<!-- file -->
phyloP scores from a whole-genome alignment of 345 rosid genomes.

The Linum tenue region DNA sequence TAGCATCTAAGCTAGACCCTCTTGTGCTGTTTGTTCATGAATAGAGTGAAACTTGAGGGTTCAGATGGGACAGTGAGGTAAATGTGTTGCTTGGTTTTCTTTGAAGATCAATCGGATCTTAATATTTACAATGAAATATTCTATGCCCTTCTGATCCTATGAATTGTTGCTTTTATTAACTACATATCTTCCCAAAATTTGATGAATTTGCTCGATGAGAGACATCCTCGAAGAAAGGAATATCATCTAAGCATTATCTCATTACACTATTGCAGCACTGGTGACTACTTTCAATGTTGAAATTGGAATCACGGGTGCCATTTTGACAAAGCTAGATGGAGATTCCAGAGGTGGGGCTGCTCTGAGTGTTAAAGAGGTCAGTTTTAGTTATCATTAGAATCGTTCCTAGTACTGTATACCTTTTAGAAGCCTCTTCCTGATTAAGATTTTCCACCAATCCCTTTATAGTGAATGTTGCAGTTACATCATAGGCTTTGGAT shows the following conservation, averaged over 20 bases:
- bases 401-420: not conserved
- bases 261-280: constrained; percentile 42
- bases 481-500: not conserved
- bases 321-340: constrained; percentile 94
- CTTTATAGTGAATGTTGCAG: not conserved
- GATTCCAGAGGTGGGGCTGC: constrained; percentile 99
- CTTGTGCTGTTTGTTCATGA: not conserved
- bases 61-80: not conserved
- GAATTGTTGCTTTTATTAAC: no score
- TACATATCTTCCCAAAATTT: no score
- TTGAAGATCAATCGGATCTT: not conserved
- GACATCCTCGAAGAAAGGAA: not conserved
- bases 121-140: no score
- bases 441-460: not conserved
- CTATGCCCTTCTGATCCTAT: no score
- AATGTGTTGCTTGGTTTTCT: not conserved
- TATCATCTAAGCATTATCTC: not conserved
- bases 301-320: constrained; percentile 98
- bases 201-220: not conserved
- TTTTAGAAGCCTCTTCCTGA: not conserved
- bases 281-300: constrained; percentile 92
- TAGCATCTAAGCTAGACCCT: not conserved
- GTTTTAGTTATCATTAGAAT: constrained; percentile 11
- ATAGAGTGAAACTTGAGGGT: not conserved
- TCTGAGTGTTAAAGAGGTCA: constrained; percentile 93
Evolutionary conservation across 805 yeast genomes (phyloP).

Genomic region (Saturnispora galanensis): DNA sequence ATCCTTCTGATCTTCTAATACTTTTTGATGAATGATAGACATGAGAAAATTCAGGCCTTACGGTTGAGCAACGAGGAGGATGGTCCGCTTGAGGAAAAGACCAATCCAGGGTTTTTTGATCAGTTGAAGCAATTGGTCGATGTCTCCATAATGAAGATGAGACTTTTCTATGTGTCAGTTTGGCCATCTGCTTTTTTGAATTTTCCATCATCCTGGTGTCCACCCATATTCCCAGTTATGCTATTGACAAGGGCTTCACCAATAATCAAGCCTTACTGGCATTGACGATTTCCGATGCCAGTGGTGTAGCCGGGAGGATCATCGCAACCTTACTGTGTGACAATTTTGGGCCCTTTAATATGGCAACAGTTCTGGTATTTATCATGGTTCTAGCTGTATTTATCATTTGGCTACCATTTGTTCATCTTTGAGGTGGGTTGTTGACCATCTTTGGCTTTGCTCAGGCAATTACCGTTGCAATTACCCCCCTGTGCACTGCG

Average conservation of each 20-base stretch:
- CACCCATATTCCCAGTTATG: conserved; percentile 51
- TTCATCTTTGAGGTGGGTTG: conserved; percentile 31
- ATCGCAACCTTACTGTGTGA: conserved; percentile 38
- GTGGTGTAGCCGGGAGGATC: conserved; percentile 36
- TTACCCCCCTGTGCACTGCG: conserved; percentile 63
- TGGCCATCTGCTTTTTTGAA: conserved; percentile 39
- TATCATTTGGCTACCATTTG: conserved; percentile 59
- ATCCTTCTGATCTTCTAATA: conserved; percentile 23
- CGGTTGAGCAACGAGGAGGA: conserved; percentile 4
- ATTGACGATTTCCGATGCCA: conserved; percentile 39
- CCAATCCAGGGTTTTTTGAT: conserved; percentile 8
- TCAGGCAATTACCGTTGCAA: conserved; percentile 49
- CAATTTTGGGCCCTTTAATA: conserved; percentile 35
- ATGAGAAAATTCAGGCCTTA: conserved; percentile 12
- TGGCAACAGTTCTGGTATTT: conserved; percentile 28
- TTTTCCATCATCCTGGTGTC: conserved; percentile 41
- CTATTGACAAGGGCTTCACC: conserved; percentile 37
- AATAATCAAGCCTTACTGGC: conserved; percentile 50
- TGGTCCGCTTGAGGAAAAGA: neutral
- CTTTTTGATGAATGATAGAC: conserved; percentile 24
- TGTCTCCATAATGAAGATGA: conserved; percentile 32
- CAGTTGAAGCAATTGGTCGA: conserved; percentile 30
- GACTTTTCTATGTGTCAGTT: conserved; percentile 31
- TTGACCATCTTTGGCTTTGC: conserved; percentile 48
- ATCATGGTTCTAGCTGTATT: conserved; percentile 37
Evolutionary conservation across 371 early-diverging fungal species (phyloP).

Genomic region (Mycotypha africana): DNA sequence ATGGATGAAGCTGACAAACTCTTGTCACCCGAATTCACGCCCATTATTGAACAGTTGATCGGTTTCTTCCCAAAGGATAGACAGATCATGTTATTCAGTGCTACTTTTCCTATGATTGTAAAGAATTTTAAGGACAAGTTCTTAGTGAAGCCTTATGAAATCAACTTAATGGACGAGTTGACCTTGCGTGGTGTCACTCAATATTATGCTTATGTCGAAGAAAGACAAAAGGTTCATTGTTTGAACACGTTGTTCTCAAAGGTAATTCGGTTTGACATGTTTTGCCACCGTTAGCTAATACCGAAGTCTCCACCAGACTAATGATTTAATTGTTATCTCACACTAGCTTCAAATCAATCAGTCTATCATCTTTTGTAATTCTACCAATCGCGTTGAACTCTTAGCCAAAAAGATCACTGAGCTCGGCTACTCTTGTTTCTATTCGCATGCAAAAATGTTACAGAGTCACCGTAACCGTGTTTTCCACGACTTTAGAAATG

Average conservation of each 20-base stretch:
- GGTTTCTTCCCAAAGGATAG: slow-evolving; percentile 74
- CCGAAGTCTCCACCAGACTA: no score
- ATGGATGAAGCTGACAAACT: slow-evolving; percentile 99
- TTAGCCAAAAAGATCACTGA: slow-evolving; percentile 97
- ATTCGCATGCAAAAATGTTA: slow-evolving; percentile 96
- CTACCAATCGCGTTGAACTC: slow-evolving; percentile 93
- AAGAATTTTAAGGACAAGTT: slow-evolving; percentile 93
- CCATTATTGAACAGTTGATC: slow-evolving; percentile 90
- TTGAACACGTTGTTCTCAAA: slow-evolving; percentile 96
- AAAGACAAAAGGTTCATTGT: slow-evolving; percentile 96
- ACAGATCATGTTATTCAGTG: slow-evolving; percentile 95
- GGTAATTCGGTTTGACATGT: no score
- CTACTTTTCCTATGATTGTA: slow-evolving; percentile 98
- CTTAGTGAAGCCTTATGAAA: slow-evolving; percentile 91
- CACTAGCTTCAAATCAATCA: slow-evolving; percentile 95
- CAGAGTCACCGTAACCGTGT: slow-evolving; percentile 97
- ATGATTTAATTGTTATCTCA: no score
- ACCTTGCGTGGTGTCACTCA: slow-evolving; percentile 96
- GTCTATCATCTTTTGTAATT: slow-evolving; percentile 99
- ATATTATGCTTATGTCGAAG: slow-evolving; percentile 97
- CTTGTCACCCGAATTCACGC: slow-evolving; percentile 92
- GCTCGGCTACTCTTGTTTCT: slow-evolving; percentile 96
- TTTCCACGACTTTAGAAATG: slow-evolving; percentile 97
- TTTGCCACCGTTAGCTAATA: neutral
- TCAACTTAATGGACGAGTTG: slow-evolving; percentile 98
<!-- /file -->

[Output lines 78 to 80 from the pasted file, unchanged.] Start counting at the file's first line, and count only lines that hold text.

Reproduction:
- ATATTATGCTTATGTCGAAG: slow-evolving; percentile 97
- CTTGTCACCCGAATTCACGC: slow-evolving; percentile 92
- GCTCGGCTACTCTTGTTTCT: slow-evolving; percentile 96